S&P Capital IQ’s Sam Stovall provided a welcome counterbalance on Tuesday afternoon to the pessimistic message delivered by Doubleline’s Jeffrey Gundlach earlier in the day at IMCA’s national conference in National Harbor, Md.
In the direct style for which he is known, Stovall (left), who is an AdvisorOne contributor, presented his outlook for 2012 and beyond in a session titled, “Is it time to buy or bail? The seven rules of Wall Street.”
His conclusion? It’s time to buy.
“We could be at the beginning of a very long bull market,” Stovall told audience members. “‘But Sam, how could you say such a thing?’ Well, in the United States we have better than expected economic growth, China is due for a soft (rather than hard) landing and Europe is involved in a long-term refinancing operation that is seen as reducing the threat of a Lehman-style meltdown repeat.”
Stovall tempered his optimism somewhat by noting potential headwinds that concern him and his fellow analysts at S&P IQ, including rising gasoline prices, geopolitical tensions (“Who knows what will happen in the Middle East, especially with Iran?”), the potential for higher interest rates and changes in tax laws (“If the opposite pro is con, the opposite of progress is Congress”).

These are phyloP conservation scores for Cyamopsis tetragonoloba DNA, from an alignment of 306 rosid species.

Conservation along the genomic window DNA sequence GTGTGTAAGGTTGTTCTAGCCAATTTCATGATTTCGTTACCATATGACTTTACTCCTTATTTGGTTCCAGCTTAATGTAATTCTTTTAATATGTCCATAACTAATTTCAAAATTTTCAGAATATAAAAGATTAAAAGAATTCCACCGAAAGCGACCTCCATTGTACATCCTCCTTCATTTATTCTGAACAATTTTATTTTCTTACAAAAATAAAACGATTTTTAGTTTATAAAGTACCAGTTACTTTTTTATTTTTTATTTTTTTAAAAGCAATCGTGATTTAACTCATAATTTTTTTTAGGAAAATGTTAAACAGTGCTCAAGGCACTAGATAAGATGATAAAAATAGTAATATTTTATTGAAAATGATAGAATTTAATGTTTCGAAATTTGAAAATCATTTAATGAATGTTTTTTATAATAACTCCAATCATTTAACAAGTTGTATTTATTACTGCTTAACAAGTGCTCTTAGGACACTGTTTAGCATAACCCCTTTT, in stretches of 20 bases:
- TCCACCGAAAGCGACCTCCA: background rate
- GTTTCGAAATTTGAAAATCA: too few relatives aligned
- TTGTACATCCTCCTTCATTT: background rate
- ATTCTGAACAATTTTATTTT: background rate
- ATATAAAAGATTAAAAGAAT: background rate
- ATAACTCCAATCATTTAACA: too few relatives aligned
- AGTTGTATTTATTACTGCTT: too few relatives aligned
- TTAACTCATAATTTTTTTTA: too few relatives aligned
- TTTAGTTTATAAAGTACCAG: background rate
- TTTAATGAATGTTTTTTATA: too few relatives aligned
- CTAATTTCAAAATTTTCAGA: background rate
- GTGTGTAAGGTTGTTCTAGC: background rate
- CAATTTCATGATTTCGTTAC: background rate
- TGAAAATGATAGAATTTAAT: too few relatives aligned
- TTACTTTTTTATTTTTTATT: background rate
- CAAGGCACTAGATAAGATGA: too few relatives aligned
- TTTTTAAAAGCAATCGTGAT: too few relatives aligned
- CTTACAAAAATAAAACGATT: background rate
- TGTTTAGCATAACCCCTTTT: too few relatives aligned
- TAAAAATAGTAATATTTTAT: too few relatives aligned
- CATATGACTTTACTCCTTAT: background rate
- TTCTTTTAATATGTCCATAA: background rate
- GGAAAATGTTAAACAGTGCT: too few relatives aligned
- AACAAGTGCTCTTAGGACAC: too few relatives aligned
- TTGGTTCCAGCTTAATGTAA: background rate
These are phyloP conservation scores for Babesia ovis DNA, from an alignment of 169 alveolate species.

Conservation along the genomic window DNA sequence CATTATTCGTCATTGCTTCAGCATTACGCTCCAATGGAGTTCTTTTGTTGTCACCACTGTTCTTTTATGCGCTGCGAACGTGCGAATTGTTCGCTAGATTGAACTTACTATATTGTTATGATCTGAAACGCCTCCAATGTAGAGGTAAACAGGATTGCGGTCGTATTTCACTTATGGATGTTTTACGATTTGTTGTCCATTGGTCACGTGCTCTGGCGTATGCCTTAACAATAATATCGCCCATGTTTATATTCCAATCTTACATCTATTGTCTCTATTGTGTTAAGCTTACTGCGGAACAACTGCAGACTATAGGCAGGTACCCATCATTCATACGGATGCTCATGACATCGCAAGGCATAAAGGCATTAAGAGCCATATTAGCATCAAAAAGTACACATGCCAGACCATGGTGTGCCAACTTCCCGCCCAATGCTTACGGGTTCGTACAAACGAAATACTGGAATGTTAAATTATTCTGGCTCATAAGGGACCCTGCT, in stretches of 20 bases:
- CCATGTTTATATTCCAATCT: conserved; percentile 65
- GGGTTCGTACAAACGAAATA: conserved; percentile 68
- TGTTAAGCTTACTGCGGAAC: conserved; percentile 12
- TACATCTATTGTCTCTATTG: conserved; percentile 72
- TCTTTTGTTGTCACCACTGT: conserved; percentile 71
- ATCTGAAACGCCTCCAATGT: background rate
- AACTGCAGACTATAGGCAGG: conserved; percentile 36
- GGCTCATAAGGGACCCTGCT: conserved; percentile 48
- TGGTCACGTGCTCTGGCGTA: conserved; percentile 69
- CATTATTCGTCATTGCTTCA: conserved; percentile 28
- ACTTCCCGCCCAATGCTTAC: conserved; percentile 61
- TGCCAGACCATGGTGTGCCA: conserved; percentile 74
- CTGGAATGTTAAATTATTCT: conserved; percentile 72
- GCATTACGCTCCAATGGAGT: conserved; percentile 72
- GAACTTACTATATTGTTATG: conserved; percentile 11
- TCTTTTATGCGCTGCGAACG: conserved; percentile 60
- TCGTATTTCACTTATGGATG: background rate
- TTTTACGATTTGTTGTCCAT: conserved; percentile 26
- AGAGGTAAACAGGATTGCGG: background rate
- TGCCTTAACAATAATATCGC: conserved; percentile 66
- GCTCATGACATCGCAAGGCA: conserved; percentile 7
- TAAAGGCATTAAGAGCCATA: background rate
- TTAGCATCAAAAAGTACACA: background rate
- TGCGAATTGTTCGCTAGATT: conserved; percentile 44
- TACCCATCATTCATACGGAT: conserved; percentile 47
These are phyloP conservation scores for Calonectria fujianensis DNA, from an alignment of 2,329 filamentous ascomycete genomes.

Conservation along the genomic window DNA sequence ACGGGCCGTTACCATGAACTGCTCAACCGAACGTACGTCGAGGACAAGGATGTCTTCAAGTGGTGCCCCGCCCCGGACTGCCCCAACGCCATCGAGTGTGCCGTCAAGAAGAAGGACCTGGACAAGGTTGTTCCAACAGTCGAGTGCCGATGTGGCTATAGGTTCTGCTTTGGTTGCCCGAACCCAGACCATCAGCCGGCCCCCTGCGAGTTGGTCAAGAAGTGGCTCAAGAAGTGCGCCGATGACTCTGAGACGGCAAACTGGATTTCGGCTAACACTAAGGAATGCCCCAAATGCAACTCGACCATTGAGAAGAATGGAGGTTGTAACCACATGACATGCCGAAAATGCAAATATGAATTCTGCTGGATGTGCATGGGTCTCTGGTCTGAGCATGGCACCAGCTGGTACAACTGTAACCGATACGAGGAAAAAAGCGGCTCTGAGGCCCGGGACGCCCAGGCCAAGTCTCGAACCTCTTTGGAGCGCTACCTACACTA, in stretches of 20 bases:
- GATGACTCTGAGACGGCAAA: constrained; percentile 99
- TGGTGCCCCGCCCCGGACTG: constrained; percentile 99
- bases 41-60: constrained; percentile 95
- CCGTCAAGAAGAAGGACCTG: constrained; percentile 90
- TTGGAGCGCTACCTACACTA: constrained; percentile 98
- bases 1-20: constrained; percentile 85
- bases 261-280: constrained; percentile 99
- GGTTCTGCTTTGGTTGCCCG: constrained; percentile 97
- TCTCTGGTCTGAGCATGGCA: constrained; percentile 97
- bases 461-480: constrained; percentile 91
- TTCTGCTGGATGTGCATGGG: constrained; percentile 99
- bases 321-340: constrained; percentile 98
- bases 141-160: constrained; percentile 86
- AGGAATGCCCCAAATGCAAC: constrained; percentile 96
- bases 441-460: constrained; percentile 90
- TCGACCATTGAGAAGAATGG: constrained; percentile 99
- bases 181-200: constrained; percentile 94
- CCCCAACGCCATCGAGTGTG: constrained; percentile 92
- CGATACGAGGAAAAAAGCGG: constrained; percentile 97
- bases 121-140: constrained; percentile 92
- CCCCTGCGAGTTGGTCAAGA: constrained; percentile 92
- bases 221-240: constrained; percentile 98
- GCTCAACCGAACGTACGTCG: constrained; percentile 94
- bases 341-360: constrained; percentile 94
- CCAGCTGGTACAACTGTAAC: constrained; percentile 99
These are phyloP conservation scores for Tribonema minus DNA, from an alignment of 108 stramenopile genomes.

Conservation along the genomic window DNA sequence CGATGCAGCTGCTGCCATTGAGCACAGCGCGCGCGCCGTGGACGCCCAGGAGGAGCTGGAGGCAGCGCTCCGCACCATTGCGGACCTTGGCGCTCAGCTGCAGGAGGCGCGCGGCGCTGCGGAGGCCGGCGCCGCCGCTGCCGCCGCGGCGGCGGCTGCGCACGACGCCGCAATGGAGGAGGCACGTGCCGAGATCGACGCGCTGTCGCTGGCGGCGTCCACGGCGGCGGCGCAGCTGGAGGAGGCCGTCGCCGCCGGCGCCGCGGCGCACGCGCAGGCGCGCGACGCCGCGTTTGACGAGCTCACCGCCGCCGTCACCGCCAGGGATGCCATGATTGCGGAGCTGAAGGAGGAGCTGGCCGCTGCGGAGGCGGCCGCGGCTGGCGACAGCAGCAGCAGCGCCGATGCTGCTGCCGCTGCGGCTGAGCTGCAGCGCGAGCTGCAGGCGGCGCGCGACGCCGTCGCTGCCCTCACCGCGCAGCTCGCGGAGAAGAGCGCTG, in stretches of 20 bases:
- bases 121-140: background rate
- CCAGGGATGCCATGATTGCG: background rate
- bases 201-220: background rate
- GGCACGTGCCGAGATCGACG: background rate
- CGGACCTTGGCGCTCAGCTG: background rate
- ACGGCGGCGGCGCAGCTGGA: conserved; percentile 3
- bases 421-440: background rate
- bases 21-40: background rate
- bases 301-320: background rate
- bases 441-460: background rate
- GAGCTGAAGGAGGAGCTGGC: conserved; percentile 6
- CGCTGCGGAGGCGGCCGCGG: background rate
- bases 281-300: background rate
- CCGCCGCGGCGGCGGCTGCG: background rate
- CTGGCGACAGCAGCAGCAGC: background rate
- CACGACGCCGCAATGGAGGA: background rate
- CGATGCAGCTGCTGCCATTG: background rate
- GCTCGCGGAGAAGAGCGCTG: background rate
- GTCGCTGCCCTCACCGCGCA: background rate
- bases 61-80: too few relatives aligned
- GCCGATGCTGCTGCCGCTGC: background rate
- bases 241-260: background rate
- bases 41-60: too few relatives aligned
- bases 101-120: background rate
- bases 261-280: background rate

He then summarized his recent forecasts, noting that the “upward market bias is likely to remain.”
“We’ll have a below-average U.S. recovery and a possible recession in Europe, but emerging market growth will continue to outperform at 5.4% in 2012,” Stovall said. “It will translate to a good, but not great recovery; one that will continue at half-speed.”
As far as underlying market fundamentals, he predicts solid earnings per share growth and low valuations. The S&P 500 is seen reaching 1,475 sometime in Q2, and he noted favorable average returns typically occur after severe corrections. He said it will be important to overweight cyclicals and underweight defensive positions. Lastly, from an investment perspective, he stressed the importance of dividends.
“History shows that at a time like this, it is better to buy than bail,” Stovall said.
Stovall then ran through the seven rules of Wall Street as he sees them, noting that not all are applicable every year, and the investor must be discriminating when choosing which to stick with in a given period.
1) Let your winners ride, but cut your losers short